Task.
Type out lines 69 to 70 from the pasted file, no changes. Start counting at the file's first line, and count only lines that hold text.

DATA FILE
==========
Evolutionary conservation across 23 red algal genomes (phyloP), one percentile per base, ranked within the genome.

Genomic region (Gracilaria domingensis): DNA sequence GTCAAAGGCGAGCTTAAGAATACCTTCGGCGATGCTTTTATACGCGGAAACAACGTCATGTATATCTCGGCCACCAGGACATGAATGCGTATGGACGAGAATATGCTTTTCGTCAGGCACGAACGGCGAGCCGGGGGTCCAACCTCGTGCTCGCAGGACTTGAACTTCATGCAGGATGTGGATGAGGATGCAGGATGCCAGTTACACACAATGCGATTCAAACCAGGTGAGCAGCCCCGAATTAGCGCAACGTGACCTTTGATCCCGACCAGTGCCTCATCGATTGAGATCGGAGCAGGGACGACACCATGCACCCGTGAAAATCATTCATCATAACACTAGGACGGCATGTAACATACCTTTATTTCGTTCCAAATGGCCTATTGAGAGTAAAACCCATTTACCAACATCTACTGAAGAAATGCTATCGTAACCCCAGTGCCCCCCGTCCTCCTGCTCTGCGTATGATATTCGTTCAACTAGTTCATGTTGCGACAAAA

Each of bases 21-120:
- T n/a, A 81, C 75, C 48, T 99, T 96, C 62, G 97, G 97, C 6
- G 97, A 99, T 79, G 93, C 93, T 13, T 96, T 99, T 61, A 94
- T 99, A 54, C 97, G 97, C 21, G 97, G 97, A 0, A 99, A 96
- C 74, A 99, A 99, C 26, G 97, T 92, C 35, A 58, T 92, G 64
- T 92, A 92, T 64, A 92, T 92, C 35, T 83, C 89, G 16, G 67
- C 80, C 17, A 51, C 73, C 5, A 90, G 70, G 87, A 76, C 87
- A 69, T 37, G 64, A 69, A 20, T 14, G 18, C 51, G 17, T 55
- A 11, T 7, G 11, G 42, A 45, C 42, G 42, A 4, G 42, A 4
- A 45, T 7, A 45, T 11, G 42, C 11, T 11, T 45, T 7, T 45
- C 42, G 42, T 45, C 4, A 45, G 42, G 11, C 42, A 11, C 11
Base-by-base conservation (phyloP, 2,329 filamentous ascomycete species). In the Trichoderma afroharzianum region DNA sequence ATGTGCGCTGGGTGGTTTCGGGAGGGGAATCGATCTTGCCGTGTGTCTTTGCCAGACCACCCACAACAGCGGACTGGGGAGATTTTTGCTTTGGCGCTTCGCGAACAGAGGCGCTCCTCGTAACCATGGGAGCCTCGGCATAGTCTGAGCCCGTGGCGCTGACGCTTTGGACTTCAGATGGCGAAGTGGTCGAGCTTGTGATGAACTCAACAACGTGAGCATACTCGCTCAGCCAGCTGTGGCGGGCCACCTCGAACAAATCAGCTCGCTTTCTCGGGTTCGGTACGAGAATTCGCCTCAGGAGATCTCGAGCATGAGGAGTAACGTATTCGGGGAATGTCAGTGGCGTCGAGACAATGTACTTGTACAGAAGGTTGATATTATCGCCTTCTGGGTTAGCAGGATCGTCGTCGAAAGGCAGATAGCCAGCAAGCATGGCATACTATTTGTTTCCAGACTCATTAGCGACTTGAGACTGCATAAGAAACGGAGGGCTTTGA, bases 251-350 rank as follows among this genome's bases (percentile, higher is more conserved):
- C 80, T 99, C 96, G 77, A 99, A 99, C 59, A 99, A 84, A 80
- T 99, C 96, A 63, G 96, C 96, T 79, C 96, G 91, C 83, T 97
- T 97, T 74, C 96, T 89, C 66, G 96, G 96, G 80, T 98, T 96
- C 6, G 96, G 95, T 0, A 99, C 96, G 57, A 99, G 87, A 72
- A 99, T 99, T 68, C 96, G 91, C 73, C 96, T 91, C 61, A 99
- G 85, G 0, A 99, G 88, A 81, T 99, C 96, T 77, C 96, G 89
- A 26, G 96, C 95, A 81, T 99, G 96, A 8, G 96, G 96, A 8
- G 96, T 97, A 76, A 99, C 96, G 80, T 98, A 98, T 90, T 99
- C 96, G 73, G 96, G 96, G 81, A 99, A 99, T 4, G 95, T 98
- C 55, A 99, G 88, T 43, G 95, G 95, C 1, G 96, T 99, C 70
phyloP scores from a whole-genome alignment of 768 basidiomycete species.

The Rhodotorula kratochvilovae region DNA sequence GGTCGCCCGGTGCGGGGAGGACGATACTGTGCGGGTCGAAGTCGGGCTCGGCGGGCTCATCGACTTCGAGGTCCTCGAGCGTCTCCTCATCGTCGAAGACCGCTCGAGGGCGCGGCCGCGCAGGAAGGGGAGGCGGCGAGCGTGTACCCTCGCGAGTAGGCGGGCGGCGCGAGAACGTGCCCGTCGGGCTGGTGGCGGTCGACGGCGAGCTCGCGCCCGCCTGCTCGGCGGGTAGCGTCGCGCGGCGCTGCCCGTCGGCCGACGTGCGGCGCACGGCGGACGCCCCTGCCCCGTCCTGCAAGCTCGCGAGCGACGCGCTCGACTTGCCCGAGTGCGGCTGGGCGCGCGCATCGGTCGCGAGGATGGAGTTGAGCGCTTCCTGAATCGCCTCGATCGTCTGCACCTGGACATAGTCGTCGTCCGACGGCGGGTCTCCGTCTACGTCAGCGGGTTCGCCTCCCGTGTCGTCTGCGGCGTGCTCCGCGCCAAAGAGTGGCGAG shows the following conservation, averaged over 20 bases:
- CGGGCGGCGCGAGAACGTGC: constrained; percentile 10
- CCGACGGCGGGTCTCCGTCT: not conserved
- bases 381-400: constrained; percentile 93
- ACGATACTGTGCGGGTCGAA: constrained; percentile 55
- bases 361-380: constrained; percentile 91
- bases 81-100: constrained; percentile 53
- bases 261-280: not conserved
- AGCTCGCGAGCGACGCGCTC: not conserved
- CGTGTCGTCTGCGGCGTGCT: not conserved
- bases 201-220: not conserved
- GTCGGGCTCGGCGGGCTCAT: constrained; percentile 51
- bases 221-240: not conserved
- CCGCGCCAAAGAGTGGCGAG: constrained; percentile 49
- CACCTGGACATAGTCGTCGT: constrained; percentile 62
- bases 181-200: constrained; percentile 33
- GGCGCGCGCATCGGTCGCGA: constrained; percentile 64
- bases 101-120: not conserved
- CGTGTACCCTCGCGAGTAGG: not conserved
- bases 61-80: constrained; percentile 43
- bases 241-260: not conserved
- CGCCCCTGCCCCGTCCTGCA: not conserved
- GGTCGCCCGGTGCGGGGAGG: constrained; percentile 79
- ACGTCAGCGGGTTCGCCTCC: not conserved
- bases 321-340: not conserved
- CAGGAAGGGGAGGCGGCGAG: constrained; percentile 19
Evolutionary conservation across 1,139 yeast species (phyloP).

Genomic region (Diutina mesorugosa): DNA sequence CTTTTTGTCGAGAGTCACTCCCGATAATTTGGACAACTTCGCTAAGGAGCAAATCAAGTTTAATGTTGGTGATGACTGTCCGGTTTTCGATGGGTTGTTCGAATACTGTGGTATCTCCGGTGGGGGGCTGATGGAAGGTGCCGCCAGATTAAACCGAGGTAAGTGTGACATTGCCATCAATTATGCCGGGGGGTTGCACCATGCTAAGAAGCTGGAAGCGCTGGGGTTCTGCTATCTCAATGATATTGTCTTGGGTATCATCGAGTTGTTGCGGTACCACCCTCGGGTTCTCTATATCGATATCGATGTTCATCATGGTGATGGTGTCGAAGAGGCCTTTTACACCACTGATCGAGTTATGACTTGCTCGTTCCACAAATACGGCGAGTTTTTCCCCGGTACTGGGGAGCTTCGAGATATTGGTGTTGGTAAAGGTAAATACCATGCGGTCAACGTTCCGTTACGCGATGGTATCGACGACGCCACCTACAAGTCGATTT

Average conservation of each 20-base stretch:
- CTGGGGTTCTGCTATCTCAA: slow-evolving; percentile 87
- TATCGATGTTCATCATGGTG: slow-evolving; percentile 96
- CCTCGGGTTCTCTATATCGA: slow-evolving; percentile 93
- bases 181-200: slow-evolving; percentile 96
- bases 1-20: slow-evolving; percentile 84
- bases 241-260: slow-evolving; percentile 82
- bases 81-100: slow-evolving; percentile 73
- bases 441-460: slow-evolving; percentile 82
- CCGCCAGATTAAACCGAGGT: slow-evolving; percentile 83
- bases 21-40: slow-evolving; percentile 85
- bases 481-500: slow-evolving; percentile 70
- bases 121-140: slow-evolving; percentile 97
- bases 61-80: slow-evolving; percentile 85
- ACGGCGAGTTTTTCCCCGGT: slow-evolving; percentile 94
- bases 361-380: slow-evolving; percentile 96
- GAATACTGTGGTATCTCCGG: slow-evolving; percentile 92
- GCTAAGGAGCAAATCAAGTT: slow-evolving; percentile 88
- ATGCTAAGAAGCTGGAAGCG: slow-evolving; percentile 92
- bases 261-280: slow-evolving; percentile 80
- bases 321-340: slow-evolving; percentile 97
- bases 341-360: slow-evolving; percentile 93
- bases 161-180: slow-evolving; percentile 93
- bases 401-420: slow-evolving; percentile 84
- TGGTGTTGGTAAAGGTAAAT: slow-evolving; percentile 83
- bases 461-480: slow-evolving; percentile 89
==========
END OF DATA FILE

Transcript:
- bases 361-380: slow-evolving; percentile 96
- GAATACTGTGGTATCTCCGG: slow-evolving; percentile 92